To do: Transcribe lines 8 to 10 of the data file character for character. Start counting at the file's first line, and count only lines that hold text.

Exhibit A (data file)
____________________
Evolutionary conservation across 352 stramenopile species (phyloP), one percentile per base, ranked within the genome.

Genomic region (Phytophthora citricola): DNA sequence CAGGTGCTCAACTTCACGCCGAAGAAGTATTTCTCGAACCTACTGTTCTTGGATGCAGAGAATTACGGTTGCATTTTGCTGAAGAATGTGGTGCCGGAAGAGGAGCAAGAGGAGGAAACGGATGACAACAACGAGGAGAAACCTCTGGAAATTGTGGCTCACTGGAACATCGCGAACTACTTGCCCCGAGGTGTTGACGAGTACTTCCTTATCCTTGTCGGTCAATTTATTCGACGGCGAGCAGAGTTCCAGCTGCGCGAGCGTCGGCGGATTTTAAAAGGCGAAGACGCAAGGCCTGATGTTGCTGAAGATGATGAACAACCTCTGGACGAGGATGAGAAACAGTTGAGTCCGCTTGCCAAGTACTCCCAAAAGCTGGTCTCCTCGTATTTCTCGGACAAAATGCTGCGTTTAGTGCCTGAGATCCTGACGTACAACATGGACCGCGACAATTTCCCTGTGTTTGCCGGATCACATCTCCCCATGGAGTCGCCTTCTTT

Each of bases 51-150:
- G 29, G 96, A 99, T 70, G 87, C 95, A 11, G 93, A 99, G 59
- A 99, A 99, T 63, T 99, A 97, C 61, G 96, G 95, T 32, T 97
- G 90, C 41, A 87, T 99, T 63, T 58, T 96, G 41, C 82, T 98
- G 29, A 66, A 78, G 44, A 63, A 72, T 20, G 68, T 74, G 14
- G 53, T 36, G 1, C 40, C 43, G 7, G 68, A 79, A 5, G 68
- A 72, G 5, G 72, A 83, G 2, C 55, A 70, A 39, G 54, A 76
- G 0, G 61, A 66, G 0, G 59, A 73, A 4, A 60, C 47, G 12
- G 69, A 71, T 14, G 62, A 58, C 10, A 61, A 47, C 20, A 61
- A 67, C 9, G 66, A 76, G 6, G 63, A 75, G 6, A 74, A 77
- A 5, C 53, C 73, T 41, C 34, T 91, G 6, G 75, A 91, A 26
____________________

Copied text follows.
- G 53, T 36, G 1, C 40, C 43, G 7, G 68, A 79, A 5, G 68
- A 72, G 5, G 72, A 83, G 2, C 55, A 70, A 39, G 54, A 76
- G 0, G 61, A 66, G 0, G 59, A 73, A 4, A 60, C 47, G 12